Not convinced? No problem.
Here are some of the key benefits we’ve found from avoiding the “always-on” mentality.
9. People can address problems at their optimal time. Not everyone is in problem-solving mode at the same time. We all have optimal hours for certain types of work. Including analytical thinking and decision-making. Async allows everyone to contribute when it best suits them.
10. Less context switching. Dropping everything to respond instantly leads to flip-flopping between tasks and losing focus. Fragmenting your time and energy because of poor communication practices wreaks havoc on productivity.
11. Async can pave the way to remote-first. Working async is a helpful prerequisite for testing the waters of working remotely. Adopting more asynchronous practices gives you a taste of what managing a distributed team involves. And as you may already know — going fully remote has some incredible benefits. That said…
12. Async is not just for remote workers. If your business is in an industry where being onsite is necessary, you can still adopt async strategies that help alleviate unnecessary distractions, meetings, and interruptions to your day.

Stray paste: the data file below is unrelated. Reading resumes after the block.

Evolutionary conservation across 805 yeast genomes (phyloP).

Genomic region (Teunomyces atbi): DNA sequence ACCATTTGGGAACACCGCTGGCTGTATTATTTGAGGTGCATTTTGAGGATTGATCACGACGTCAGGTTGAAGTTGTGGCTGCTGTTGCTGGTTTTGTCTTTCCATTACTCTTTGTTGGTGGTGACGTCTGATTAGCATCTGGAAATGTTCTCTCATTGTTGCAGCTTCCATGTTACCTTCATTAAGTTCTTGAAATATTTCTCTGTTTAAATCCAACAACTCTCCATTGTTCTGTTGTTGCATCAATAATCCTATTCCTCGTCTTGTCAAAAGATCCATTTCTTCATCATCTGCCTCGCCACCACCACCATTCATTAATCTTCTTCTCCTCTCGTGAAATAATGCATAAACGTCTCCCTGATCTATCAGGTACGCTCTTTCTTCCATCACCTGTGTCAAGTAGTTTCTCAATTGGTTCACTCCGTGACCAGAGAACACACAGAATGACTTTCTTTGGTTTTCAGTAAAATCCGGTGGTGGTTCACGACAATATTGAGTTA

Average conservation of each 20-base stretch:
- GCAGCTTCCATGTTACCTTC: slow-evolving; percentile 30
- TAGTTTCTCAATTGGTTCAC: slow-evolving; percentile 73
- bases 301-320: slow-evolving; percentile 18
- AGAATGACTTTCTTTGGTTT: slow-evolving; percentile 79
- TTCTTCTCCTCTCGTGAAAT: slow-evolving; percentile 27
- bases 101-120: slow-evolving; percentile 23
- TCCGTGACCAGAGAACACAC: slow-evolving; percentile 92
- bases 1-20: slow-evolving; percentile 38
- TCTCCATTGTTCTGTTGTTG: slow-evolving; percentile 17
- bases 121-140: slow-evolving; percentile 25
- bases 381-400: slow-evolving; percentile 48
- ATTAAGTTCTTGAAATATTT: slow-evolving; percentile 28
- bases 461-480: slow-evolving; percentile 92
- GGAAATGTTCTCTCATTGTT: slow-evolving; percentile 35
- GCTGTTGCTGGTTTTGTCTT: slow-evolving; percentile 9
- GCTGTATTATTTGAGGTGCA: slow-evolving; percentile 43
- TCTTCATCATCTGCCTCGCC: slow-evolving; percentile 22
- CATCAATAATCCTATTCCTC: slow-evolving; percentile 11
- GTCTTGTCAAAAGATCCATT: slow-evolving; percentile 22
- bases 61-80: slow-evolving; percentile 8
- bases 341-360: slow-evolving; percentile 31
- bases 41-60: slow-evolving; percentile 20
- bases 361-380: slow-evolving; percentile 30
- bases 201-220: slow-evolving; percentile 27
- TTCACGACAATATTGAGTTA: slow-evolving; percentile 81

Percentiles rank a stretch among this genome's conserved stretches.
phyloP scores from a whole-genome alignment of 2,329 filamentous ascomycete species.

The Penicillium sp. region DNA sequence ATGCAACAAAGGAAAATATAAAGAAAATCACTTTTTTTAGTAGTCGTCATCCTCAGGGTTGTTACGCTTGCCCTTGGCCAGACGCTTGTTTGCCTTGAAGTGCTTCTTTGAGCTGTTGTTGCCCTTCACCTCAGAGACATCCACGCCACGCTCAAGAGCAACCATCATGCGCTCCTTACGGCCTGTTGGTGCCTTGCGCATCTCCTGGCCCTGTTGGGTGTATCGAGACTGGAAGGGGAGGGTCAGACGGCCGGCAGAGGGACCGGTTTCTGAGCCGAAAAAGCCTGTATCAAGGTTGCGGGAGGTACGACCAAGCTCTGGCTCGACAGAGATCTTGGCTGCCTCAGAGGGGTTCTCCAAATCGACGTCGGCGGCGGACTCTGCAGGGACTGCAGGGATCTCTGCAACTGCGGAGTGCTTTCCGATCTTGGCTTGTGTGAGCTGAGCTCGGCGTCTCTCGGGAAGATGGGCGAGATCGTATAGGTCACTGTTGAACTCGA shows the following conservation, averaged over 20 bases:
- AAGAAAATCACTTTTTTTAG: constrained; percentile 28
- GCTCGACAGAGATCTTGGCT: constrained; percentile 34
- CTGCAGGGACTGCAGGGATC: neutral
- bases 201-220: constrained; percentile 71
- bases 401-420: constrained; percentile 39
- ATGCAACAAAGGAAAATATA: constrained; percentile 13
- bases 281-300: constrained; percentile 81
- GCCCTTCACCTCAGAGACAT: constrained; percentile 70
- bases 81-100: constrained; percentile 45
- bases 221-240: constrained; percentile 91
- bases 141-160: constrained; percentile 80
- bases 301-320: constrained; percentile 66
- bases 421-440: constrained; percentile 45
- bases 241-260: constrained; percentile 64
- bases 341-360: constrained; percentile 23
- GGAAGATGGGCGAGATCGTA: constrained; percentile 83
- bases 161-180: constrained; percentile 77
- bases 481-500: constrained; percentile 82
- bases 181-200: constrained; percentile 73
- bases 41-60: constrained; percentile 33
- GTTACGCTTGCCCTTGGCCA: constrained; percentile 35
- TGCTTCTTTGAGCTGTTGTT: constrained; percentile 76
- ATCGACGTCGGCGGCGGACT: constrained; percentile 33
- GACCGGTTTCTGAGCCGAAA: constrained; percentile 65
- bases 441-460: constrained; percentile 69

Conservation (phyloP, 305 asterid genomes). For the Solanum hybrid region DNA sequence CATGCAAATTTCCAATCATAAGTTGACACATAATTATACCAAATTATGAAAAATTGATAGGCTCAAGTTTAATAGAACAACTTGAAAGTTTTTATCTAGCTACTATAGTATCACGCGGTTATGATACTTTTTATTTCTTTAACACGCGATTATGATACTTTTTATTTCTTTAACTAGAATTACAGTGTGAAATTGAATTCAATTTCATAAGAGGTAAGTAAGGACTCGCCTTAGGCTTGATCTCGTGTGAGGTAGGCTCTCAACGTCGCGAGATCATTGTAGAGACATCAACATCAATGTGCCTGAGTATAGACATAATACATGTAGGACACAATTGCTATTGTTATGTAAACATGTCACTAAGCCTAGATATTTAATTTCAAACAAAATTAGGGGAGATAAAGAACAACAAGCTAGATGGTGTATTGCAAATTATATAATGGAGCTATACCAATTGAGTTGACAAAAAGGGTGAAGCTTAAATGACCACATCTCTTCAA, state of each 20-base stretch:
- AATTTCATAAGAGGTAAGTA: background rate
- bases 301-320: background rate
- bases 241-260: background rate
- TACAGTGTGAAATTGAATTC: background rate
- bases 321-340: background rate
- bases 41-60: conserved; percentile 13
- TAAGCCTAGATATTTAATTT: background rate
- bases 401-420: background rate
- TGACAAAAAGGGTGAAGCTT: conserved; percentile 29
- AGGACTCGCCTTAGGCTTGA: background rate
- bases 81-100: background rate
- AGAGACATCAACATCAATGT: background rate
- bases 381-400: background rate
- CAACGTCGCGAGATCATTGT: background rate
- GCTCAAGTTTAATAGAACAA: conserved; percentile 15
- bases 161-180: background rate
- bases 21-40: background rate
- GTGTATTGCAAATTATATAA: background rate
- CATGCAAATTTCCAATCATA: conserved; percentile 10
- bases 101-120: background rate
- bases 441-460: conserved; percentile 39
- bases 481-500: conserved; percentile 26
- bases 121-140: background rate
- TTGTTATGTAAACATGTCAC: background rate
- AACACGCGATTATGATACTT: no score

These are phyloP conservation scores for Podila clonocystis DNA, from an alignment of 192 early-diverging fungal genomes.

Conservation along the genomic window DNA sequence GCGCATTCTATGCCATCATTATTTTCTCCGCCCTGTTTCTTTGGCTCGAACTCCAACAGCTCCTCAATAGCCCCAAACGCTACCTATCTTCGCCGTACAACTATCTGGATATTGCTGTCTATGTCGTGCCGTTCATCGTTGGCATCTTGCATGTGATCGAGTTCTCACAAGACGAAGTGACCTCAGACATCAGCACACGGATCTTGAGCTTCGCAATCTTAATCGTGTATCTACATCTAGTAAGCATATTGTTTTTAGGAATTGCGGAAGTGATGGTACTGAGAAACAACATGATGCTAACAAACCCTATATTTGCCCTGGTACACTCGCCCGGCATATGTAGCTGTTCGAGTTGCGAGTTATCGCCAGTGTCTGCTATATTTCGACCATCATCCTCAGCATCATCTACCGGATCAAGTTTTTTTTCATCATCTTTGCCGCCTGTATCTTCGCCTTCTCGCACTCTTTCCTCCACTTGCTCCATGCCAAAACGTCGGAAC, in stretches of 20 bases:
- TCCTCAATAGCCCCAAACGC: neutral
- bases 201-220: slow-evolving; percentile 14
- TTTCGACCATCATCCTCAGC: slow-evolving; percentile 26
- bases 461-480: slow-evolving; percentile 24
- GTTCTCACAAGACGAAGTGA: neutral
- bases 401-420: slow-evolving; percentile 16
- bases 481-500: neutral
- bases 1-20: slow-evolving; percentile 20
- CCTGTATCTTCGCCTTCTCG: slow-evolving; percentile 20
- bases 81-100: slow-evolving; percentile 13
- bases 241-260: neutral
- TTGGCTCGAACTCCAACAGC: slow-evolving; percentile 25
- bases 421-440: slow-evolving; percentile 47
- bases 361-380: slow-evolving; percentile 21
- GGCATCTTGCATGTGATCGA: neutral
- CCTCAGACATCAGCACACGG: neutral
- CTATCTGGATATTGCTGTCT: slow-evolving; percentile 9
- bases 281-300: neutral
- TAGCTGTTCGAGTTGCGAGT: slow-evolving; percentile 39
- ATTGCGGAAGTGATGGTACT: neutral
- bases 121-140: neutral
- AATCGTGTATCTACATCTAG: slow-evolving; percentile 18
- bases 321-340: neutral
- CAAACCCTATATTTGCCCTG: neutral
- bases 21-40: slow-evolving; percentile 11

13. You get better at managing people who can manage themselves. With async, you create a culture of good communication, reasonable expectations, trust, and empowerment. This will help you attract the right talent and becomes a selling point for new recruits.
14. Proactive > Reactive. Synchronous communication increases reactivity. And leads to emotional responses based on “how we feel in the moment.” Asynchronous allows us to take a more proactive approach when addressing problems and engaging in discussions. We become more deliberate and less driven by feelings, circumstances, and the conditions of the moment.